Thumb sucking is one of the most common habits of children. The habit starts early in life. About 70% of newborns show some form of hand sucking by 2 hours after birth.
Thumb sucking is normal in infants and young children. It should cause no permanent problems if it stops by age 5. It is also harmless for babies to use pacifiers but it should be sterilised before and after use.
As children get older, they may develop the habit of finger or thumb sucking. Unfortunately, thumb sucking can have long-lasting negative side effects if the habit persists past age four.
The Possible side effects of prolonged or intense thumb sucking includes:
Open Bite:. The most serious permanent side effects of thumb sucking are types of dental malocclusion.
Malocclusion is a categorical term that describes tooth misalignment that is visible when the mouth is closed.
Two of the most common types of malocclusion caused by thumb sucking are open bite and overbite.
The Effects of Thumb Sucking are:
1. Open bite: Open bite occurs when the top and bottom front teeth become directed outward. This misalignment means that the front teeth do not touch, even with your child's mouth closed completely.
Open bite may require orthodontic correction in the future or may complicate other dental misalignments that necessitate orthodontic treatment.
2. Over bite: Like open bite malocclusion, overbite occurs when the teeth become directed outward. In an overbite configuration, however, this misalignment is confined to the upper front teeth. This misalignment means that the top teeth cover the bottom teeth when your child's mouth is closed rather than the top and bottom teeth touching normally.
Overbite malocclusion can affect the shape of the face and smile. Individuals with extreme overbites may need extensive orthodontic treatment to correct the issue.
3. Speech impediments: Because thumb sucking affects the development of the teeth, jaw, and palate, the habit can also change how your child eats and speaks. Thumb sucking may cause lisping and other speech impediments, including an inability to pronounce hard consonant sounds like "D" and "T."
Without correct dental care, even high-quality speech therapy may not fully correct these impediments because the deformed sounds are partially caused by the shape of your child's teeth in relation to his or her tongue.
Speech impediments may make it more difficult for your child to communicate effectively. Many children with speech impediments also experience high levels of frustration, anger, and feelings of isolation.
Ways to Stop Thumb Sucking:
Most people need to combine several methods to find success:
1. Talk: Always start by talking to your child about why thumb sucking is a bad habit.
Talking alone doesn’t usually break the habit, but it can help your child decide that he or she wants to quit.
Positive motivation to quit is half the battle. Some things to talk about with your child include:
a. Germs: Thumb and finger sucking spreads germs and makes people sick.
b. Teeth: Sucking pushes teeth forward and can make you look funny, and you might need braces.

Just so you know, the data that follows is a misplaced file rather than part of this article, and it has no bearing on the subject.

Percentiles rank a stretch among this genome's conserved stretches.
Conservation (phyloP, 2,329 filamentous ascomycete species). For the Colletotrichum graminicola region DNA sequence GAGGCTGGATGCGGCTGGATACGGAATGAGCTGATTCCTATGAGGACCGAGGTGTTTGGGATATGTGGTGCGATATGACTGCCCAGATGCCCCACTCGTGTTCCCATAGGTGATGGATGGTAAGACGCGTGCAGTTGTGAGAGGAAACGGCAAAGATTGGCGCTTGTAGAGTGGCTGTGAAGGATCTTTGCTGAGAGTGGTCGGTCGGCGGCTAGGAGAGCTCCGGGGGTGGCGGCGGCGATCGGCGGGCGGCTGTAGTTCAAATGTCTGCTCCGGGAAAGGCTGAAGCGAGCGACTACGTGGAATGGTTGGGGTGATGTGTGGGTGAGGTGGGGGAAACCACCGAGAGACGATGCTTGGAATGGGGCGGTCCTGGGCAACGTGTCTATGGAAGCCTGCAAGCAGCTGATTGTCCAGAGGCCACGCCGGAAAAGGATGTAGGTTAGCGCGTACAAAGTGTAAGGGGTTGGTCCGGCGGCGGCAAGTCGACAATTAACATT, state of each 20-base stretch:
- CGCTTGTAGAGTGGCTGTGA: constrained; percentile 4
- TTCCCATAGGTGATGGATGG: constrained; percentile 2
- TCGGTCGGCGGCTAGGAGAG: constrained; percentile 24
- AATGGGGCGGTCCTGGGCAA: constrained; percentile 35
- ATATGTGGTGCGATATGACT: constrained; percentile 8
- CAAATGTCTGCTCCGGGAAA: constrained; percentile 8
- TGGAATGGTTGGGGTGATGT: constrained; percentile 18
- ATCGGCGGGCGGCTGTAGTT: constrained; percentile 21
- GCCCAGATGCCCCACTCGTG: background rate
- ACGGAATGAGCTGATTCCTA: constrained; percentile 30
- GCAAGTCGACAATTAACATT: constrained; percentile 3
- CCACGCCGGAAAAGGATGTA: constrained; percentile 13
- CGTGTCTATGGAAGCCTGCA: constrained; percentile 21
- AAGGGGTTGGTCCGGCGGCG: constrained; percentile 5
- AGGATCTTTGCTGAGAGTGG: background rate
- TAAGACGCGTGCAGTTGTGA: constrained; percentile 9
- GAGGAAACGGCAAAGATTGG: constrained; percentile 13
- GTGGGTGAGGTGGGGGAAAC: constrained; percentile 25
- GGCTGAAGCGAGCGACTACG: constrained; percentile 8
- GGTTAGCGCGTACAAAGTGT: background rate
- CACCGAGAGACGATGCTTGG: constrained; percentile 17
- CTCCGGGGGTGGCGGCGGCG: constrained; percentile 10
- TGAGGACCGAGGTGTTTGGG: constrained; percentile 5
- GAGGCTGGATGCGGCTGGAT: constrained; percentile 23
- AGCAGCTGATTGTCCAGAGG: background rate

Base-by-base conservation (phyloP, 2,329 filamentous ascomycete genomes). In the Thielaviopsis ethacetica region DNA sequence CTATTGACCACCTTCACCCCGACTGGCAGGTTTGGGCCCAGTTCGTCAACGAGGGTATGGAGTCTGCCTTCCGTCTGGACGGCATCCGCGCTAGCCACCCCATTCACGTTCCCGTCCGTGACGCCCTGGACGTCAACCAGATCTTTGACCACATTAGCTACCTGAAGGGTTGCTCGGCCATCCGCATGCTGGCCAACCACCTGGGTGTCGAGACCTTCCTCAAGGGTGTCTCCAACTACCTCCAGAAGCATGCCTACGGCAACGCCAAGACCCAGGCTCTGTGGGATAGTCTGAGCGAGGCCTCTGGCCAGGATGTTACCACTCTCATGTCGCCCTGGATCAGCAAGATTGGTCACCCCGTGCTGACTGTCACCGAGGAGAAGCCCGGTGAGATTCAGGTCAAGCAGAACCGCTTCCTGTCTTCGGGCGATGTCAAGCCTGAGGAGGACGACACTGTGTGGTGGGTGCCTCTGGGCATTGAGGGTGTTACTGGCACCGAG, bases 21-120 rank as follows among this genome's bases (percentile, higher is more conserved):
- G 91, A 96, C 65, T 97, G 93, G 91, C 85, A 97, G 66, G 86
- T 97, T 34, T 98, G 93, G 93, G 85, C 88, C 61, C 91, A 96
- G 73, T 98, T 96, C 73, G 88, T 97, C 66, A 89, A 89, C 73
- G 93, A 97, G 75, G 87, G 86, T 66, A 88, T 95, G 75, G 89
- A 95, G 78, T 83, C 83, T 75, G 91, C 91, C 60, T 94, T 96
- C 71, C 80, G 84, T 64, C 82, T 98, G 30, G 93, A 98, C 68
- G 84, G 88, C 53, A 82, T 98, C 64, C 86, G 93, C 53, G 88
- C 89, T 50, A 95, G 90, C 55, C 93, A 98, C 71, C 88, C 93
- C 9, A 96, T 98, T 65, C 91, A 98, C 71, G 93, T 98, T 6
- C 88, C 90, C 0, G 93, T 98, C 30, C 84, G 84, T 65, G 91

c. Teasing: Other kids will think you are still a baby or might tease.
d. Speech: As long as you suck your thumb, it is hard to learn how to speak the right way. You might sound funny.
2. Find your child's favorite thumb sucking times: Watching TV and sleeping are two common times when children fall back into their sucking habits.
Identify your child’s problem times and then have your child help you devise a quitting plan that focuses on these times.
If nighttime is a problem, try putting socks on hands before bed and attaching the socks to night wear sleeves with safety pins.
If watching TV is a problem, try turning off the TV for 5 or 10 minutes every time you catch your child finger or thumb sucking.
3. Sticker chart or positive reward system: Make a sticker chart and provide lots of praise and positive rewards for success.
At first, your child might need a sticker for every hour he or she goes without sucking. If she goes a whole day, she might need a special reward such as extra books at bedtime.
Eventually, you should be able to get to a daily sticker chart. Once your child makes it to about two weeks without sucking, you should take your child out for a treat.
4. Praise the child all day: Find a way to remind yourself or your child’s nanny to praise your child for not sucking at least once an hour. Consider setting an alarm or reminder on your phone.
5. Plastic thumb or finger covers: They are very good and most children can’t get them off. If you keep them on for about two weeks, your child will have kicked the habit.
The problem is that they inhibit hand use, making it hard for kids to play or feed themselves. If your child will suck thumb or fingers on either hand, they will need two plastic thumb or finger covers, rendering them unable to do much for themselves.
In either ways, when it's feeding time, you can remove the plastic covers so the child can eat or when it's play time you can remove it.
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